Tom

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Author Brian Whitworth replied on Jan. 14, 2011 @ 03:24 GMT
Dear Tom,

There is no reason why it couldn't be, in theory. Indeed, as I say, it is THE case for physicalism, given the strange findings of quantum mechanics. Many respected physicists consider it the best option.

But science works by comparing alternatives and deciding the most likely, not by absolutely deciding "truth". So that it is not impossible is not the question, but rather whether it is likely. Here is a case from (Whitworth, 2010), p31:

"While initially ignored, physicists today prefer it (many worlds theory) three to one over the Copenhagen view (Tegmark & Wheeler, 2001) p6, despite its staggering overheads. Billions of galaxies of photons, electrons and quarks each making billions of choices a second for billions of years means the:

". . . universe of universes would be piling up at rates that transcend all concepts of infinitude." (Walker, 2000) p107.

Many worlds theory offends Occam's razor by assuming more than it explains. Deutsch's attempt to rescue it by letting a finite number of universes "repartition" after each choice just recovers the original problem, as what decides which universes are dropped?"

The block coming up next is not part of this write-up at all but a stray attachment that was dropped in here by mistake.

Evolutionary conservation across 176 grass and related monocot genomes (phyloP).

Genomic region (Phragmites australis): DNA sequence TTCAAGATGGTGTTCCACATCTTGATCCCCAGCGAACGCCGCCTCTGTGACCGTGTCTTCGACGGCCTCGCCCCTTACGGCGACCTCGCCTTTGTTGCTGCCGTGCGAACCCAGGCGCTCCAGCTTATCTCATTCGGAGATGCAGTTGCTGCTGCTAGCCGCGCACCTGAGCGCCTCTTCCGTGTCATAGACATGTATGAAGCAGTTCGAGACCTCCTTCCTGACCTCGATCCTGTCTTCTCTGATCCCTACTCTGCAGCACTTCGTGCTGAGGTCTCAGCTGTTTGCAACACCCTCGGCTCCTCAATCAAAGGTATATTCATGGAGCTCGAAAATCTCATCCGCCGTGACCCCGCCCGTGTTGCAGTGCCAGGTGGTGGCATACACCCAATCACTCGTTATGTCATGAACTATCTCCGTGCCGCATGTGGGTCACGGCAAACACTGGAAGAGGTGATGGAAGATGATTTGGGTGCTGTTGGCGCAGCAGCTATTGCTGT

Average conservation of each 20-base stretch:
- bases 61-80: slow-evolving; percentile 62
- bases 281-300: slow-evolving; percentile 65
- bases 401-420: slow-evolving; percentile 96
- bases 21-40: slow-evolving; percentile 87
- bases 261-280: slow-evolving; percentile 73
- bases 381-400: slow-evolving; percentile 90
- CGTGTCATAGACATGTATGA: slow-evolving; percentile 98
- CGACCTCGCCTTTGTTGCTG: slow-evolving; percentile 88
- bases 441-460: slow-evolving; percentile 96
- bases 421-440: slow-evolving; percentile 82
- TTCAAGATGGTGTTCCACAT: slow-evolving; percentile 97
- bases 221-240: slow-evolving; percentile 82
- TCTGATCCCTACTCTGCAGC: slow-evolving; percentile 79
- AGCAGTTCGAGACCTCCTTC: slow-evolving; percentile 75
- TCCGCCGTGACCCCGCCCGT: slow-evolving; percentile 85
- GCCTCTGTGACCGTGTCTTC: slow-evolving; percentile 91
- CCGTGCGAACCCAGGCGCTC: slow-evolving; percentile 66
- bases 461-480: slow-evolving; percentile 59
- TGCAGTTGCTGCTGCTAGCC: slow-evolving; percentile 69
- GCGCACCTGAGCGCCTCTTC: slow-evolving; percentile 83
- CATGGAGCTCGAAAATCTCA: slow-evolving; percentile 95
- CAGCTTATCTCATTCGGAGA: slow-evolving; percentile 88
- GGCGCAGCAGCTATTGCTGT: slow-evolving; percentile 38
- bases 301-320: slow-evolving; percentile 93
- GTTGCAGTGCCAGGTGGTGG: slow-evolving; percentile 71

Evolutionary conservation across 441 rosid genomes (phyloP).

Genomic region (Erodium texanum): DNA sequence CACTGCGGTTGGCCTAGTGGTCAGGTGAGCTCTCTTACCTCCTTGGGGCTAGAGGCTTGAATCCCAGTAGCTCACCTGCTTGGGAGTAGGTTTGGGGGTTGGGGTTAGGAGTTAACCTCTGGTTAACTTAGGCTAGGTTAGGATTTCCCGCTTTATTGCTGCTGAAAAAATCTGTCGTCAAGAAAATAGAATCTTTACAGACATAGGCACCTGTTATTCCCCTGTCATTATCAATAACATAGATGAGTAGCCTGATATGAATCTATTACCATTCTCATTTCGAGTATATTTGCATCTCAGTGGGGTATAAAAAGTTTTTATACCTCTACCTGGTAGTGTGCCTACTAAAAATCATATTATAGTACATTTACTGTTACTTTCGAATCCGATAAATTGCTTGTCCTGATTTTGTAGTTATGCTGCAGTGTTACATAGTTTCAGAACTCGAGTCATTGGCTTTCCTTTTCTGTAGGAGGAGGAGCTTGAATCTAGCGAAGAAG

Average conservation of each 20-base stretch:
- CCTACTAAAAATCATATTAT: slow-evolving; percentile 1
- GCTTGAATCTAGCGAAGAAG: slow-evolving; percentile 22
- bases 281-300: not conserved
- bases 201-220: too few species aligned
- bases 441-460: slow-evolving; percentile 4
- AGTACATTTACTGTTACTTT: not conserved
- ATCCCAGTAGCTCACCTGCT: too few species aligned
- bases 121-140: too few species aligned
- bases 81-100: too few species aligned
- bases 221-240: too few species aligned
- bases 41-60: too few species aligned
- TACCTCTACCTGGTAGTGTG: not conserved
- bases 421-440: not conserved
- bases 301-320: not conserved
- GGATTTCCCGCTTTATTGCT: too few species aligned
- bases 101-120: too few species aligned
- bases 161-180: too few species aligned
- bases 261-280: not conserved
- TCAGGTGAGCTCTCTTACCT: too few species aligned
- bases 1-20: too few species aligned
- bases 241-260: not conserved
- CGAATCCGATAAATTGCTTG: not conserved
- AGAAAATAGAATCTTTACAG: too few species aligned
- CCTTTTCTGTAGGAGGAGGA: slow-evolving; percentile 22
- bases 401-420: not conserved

Is MWT just a theory designed to support a pre-existent bias that the world is an objective reality? Does it add any value, apart from that?

In contrast, in the VR conjecture, what is "copied" are quantum entities, like photons, or more correctly, their processing is distributed non-locally. This is a lot simpler than copying the entire universe every time a quantum event occurs!

regards,

Brian

Tegmark, M., & Wheeler, J. A. (2001). 100 Years of the Quantum. Scientific American, (Feb), p68-75.

Walker, E. H. (2000). The Physics of Consciousness. New York: Perseus Publishing.

Whitworth, B. (2010). The Light of Existence. Available at http://brianwhitworth.com/BW-VRT3.pdf




Edwin Eugene Klingman wrote on Jan. 8, 2011 @ 01:06 GMT
Brian, my last comment addressed your "change enroute without physical intervention."

Entanglement experiments imply that local realism is false because they violate Bell's inequality based on D'Espagnat's 3 assumptions: local realism, Einstein locality, and logical induction, as you pointed out. But if properties change en route (due to interaction with the apparatus) then violation of Bell's inequality does not imply that properties don't exist until measured.